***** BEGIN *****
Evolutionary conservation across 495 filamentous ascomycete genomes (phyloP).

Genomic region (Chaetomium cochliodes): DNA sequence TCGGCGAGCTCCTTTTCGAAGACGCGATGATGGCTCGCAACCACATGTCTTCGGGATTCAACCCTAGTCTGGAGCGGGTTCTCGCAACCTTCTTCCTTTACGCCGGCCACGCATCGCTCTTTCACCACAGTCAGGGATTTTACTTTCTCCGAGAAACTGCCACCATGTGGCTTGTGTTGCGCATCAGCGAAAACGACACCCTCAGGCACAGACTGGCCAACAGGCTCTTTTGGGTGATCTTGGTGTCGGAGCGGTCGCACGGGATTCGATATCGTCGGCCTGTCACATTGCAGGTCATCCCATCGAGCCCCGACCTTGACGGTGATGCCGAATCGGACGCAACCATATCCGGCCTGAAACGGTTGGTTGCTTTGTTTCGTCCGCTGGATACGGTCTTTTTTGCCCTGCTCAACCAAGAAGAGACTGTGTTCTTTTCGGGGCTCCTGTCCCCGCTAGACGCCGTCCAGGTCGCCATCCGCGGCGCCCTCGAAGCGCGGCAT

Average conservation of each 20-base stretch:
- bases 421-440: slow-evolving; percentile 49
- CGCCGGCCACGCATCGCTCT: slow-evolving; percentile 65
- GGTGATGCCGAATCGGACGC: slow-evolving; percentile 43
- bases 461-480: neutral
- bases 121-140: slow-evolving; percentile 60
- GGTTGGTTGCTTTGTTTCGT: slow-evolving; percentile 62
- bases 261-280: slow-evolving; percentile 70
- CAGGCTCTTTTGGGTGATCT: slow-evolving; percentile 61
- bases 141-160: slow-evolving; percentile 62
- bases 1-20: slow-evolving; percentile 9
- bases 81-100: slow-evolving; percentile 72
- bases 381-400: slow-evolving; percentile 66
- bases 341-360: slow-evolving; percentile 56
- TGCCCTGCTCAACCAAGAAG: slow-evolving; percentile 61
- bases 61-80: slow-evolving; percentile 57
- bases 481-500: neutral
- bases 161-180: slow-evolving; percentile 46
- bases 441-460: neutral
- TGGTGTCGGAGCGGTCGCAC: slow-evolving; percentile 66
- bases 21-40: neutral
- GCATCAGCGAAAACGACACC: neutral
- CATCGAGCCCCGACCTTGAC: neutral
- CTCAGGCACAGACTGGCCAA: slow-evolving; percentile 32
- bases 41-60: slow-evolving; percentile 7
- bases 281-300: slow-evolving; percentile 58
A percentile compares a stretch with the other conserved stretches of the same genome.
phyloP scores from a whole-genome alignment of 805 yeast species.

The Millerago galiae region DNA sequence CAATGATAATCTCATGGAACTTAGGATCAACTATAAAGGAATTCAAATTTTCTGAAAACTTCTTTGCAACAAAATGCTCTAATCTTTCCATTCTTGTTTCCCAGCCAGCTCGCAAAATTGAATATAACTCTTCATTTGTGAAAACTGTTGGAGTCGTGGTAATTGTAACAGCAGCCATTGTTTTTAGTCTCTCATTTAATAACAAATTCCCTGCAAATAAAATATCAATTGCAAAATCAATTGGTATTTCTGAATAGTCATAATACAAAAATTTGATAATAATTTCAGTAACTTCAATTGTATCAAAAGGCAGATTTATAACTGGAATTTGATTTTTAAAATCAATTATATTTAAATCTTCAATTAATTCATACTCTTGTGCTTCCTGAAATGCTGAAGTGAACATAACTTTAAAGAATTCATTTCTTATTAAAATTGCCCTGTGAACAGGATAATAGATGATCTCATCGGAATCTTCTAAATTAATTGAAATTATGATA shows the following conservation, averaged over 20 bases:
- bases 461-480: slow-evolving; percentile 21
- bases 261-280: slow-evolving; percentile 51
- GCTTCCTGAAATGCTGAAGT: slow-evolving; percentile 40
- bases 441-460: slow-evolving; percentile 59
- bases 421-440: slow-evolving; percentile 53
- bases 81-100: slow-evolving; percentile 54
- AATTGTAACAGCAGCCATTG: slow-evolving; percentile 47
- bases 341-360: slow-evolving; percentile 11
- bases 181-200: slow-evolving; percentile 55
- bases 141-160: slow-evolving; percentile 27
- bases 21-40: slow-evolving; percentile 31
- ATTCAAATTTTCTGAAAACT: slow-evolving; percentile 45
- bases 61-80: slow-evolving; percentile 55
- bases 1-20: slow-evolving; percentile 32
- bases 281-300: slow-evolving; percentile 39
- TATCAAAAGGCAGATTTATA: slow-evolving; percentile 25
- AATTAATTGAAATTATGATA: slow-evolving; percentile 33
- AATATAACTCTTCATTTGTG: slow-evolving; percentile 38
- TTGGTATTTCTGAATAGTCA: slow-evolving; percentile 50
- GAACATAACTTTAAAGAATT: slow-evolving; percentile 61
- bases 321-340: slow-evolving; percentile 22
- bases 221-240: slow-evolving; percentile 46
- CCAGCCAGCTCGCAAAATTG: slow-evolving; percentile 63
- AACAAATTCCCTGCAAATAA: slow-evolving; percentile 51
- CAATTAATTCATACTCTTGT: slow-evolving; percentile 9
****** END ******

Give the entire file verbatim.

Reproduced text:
Evolutionary conservation across 495 filamentous ascomycete genomes (phyloP).

Genomic region (Chaetomium cochliodes): DNA sequence TCGGCGAGCTCCTTTTCGAAGACGCGATGATGGCTCGCAACCACATGTCTTCGGGATTCAACCCTAGTCTGGAGCGGGTTCTCGCAACCTTCTTCCTTTACGCCGGCCACGCATCGCTCTTTCACCACAGTCAGGGATTTTACTTTCTCCGAGAAACTGCCACCATGTGGCTTGTGTTGCGCATCAGCGAAAACGACACCCTCAGGCACAGACTGGCCAACAGGCTCTTTTGGGTGATCTTGGTGTCGGAGCGGTCGCACGGGATTCGATATCGTCGGCCTGTCACATTGCAGGTCATCCCATCGAGCCCCGACCTTGACGGTGATGCCGAATCGGACGCAACCATATCCGGCCTGAAACGGTTGGTTGCTTTGTTTCGTCCGCTGGATACGGTCTTTTTTGCCCTGCTCAACCAAGAAGAGACTGTGTTCTTTTCGGGGCTCCTGTCCCCGCTAGACGCCGTCCAGGTCGCCATCCGCGGCGCCCTCGAAGCGCGGCAT

Average conservation of each 20-base stretch:
- bases 421-440: slow-evolving; percentile 49
- CGCCGGCCACGCATCGCTCT: slow-evolving; percentile 65
- GGTGATGCCGAATCGGACGC: slow-evolving; percentile 43
- bases 461-480: neutral
- bases 121-140: slow-evolving; percentile 60
- GGTTGGTTGCTTTGTTTCGT: slow-evolving; percentile 62
- bases 261-280: slow-evolving; percentile 70
- CAGGCTCTTTTGGGTGATCT: slow-evolving; percentile 61
- bases 141-160: slow-evolving; percentile 62
- bases 1-20: slow-evolving; percentile 9
- bases 81-100: slow-evolving; percentile 72
- bases 381-400: slow-evolving; percentile 66
- bases 341-360: slow-evolving; percentile 56
- TGCCCTGCTCAACCAAGAAG: slow-evolving; percentile 61
- bases 61-80: slow-evolving; percentile 57
- bases 481-500: neutral
- bases 161-180: slow-evolving; percentile 46
- bases 441-460: neutral
- TGGTGTCGGAGCGGTCGCAC: slow-evolving; percentile 66
- bases 21-40: neutral
- GCATCAGCGAAAACGACACC: neutral
- CATCGAGCCCCGACCTTGAC: neutral
- CTCAGGCACAGACTGGCCAA: slow-evolving; percentile 32
- bases 41-60: slow-evolving; percentile 7
- bases 281-300: slow-evolving; percentile 58
A percentile compares a stretch with the other conserved stretches of the same genome.
phyloP scores from a whole-genome alignment of 805 yeast species.

The Millerago galiae region DNA sequence CAATGATAATCTCATGGAACTTAGGATCAACTATAAAGGAATTCAAATTTTCTGAAAACTTCTTTGCAACAAAATGCTCTAATCTTTCCATTCTTGTTTCCCAGCCAGCTCGCAAAATTGAATATAACTCTTCATTTGTGAAAACTGTTGGAGTCGTGGTAATTGTAACAGCAGCCATTGTTTTTAGTCTCTCATTTAATAACAAATTCCCTGCAAATAAAATATCAATTGCAAAATCAATTGGTATTTCTGAATAGTCATAATACAAAAATTTGATAATAATTTCAGTAACTTCAATTGTATCAAAAGGCAGATTTATAACTGGAATTTGATTTTTAAAATCAATTATATTTAAATCTTCAATTAATTCATACTCTTGTGCTTCCTGAAATGCTGAAGTGAACATAACTTTAAAGAATTCATTTCTTATTAAAATTGCCCTGTGAACAGGATAATAGATGATCTCATCGGAATCTTCTAAATTAATTGAAATTATGATA shows the following conservation, averaged over 20 bases:
- bases 461-480: slow-evolving; percentile 21
- bases 261-280: slow-evolving; percentile 51
- GCTTCCTGAAATGCTGAAGT: slow-evolving; percentile 40
- bases 441-460: slow-evolving; percentile 59
- bases 421-440: slow-evolving; percentile 53
- bases 81-100: slow-evolving; percentile 54
- AATTGTAACAGCAGCCATTG: slow-evolving; percentile 47
- bases 341-360: slow-evolving; percentile 11
- bases 181-200: slow-evolving; percentile 55
- bases 141-160: slow-evolving; percentile 27
- bases 21-40: slow-evolving; percentile 31
- ATTCAAATTTTCTGAAAACT: slow-evolving; percentile 45
- bases 61-80: slow-evolving; percentile 55
- bases 1-20: slow-evolving; percentile 32
- bases 281-300: slow-evolving; percentile 39
- TATCAAAAGGCAGATTTATA: slow-evolving; percentile 25
- AATTAATTGAAATTATGATA: slow-evolving; percentile 33
- AATATAACTCTTCATTTGTG: slow-evolving; percentile 38
- TTGGTATTTCTGAATAGTCA: slow-evolving; percentile 50
- GAACATAACTTTAAAGAATT: slow-evolving; percentile 61
- bases 321-340: slow-evolving; percentile 22
- bases 221-240: slow-evolving; percentile 46
- CCAGCCAGCTCGCAAAATTG: slow-evolving; percentile 63
- AACAAATTCCCTGCAAATAA: slow-evolving; percentile 51
- CAATTAATTCATACTCTTGT: slow-evolving; percentile 9